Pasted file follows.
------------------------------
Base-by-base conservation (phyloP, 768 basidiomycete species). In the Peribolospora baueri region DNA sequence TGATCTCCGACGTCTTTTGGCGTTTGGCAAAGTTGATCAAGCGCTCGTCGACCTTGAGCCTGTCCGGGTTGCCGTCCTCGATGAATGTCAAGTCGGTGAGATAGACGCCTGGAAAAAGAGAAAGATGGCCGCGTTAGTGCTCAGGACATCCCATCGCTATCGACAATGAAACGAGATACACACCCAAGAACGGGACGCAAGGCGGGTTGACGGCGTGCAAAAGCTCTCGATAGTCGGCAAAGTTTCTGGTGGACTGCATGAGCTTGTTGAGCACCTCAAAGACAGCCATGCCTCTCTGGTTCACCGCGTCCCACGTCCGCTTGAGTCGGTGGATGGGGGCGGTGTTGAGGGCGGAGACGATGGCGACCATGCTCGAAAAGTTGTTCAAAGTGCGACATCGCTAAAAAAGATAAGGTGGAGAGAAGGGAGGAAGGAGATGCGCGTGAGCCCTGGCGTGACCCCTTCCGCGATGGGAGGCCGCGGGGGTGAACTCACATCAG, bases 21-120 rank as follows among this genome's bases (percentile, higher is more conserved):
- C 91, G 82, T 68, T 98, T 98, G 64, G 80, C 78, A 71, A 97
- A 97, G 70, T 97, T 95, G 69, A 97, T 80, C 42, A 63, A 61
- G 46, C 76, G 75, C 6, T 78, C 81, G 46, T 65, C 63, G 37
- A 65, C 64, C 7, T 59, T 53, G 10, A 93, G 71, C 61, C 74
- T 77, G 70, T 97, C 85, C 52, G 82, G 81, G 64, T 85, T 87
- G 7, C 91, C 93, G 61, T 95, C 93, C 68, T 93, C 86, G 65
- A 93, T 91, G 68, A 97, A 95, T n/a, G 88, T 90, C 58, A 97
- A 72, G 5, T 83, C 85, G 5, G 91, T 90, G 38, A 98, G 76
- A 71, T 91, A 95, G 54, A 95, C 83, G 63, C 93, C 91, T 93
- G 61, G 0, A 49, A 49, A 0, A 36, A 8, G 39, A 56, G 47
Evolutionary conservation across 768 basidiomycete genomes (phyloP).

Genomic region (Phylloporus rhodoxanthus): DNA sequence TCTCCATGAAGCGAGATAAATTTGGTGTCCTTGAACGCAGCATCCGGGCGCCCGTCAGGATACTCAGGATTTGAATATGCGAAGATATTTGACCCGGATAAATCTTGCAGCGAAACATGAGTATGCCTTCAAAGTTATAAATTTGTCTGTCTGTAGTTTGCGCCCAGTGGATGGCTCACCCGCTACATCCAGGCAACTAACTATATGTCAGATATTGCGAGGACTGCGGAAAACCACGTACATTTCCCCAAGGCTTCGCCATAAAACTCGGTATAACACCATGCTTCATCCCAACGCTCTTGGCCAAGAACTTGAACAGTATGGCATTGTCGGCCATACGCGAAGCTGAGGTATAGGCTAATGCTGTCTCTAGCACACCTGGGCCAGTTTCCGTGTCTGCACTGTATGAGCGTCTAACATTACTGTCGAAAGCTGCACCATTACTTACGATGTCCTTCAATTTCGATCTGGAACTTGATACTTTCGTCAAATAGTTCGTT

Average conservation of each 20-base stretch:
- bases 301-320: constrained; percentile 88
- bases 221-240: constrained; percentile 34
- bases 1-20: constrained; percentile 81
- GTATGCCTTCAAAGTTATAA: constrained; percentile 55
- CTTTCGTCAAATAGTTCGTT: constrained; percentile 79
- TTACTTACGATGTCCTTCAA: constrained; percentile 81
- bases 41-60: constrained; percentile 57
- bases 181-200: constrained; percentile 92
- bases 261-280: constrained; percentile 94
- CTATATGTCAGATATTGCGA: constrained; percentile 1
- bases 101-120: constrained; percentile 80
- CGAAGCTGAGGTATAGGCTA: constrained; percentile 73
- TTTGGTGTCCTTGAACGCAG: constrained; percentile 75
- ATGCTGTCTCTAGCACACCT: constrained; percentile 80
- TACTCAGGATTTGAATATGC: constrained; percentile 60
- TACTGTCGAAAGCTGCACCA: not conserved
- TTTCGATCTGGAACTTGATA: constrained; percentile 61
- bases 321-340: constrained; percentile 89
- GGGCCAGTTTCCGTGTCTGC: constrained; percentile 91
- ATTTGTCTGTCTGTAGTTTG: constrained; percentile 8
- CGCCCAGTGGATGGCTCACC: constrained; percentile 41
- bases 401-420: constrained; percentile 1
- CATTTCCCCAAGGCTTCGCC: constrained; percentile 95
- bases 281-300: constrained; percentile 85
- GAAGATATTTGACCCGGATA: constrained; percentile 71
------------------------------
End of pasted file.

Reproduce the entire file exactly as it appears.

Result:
Base-by-base conservation (phyloP, 768 basidiomycete species). In the Peribolospora baueri region DNA sequence TGATCTCCGACGTCTTTTGGCGTTTGGCAAAGTTGATCAAGCGCTCGTCGACCTTGAGCCTGTCCGGGTTGCCGTCCTCGATGAATGTCAAGTCGGTGAGATAGACGCCTGGAAAAAGAGAAAGATGGCCGCGTTAGTGCTCAGGACATCCCATCGCTATCGACAATGAAACGAGATACACACCCAAGAACGGGACGCAAGGCGGGTTGACGGCGTGCAAAAGCTCTCGATAGTCGGCAAAGTTTCTGGTGGACTGCATGAGCTTGTTGAGCACCTCAAAGACAGCCATGCCTCTCTGGTTCACCGCGTCCCACGTCCGCTTGAGTCGGTGGATGGGGGCGGTGTTGAGGGCGGAGACGATGGCGACCATGCTCGAAAAGTTGTTCAAAGTGCGACATCGCTAAAAAAGATAAGGTGGAGAGAAGGGAGGAAGGAGATGCGCGTGAGCCCTGGCGTGACCCCTTCCGCGATGGGAGGCCGCGGGGGTGAACTCACATCAG, bases 21-120 rank as follows among this genome's bases (percentile, higher is more conserved):
- C 91, G 82, T 68, T 98, T 98, G 64, G 80, C 78, A 71, A 97
- A 97, G 70, T 97, T 95, G 69, A 97, T 80, C 42, A 63, A 61
- G 46, C 76, G 75, C 6, T 78, C 81, G 46, T 65, C 63, G 37
- A 65, C 64, C 7, T 59, T 53, G 10, A 93, G 71, C 61, C 74
- T 77, G 70, T 97, C 85, C 52, G 82, G 81, G 64, T 85, T 87
- G 7, C 91, C 93, G 61, T 95, C 93, C 68, T 93, C 86, G 65
- A 93, T 91, G 68, A 97, A 95, T n/a, G 88, T 90, C 58, A 97
- A 72, G 5, T 83, C 85, G 5, G 91, T 90, G 38, A 98, G 76
- A 71, T 91, A 95, G 54, A 95, C 83, G 63, C 93, C 91, T 93
- G 61, G 0, A 49, A 49, A 0, A 36, A 8, G 39, A 56, G 47
Evolutionary conservation across 768 basidiomycete genomes (phyloP).

Genomic region (Phylloporus rhodoxanthus): DNA sequence TCTCCATGAAGCGAGATAAATTTGGTGTCCTTGAACGCAGCATCCGGGCGCCCGTCAGGATACTCAGGATTTGAATATGCGAAGATATTTGACCCGGATAAATCTTGCAGCGAAACATGAGTATGCCTTCAAAGTTATAAATTTGTCTGTCTGTAGTTTGCGCCCAGTGGATGGCTCACCCGCTACATCCAGGCAACTAACTATATGTCAGATATTGCGAGGACTGCGGAAAACCACGTACATTTCCCCAAGGCTTCGCCATAAAACTCGGTATAACACCATGCTTCATCCCAACGCTCTTGGCCAAGAACTTGAACAGTATGGCATTGTCGGCCATACGCGAAGCTGAGGTATAGGCTAATGCTGTCTCTAGCACACCTGGGCCAGTTTCCGTGTCTGCACTGTATGAGCGTCTAACATTACTGTCGAAAGCTGCACCATTACTTACGATGTCCTTCAATTTCGATCTGGAACTTGATACTTTCGTCAAATAGTTCGTT

Average conservation of each 20-base stretch:
- bases 301-320: constrained; percentile 88
- bases 221-240: constrained; percentile 34
- bases 1-20: constrained; percentile 81
- GTATGCCTTCAAAGTTATAA: constrained; percentile 55
- CTTTCGTCAAATAGTTCGTT: constrained; percentile 79
- TTACTTACGATGTCCTTCAA: constrained; percentile 81
- bases 41-60: constrained; percentile 57
- bases 181-200: constrained; percentile 92
- bases 261-280: constrained; percentile 94
- CTATATGTCAGATATTGCGA: constrained; percentile 1
- bases 101-120: constrained; percentile 80
- CGAAGCTGAGGTATAGGCTA: constrained; percentile 73
- TTTGGTGTCCTTGAACGCAG: constrained; percentile 75
- ATGCTGTCTCTAGCACACCT: constrained; percentile 80
- TACTCAGGATTTGAATATGC: constrained; percentile 60
- TACTGTCGAAAGCTGCACCA: not conserved
- TTTCGATCTGGAACTTGATA: constrained; percentile 61
- bases 321-340: constrained; percentile 89
- GGGCCAGTTTCCGTGTCTGC: constrained; percentile 91
- ATTTGTCTGTCTGTAGTTTG: constrained; percentile 8
- CGCCCAGTGGATGGCTCACC: constrained; percentile 41
- bases 401-420: constrained; percentile 1
- CATTTCCCCAAGGCTTCGCC: constrained; percentile 95
- bases 281-300: constrained; percentile 85
- GAAGATATTTGACCCGGATA: constrained; percentile 71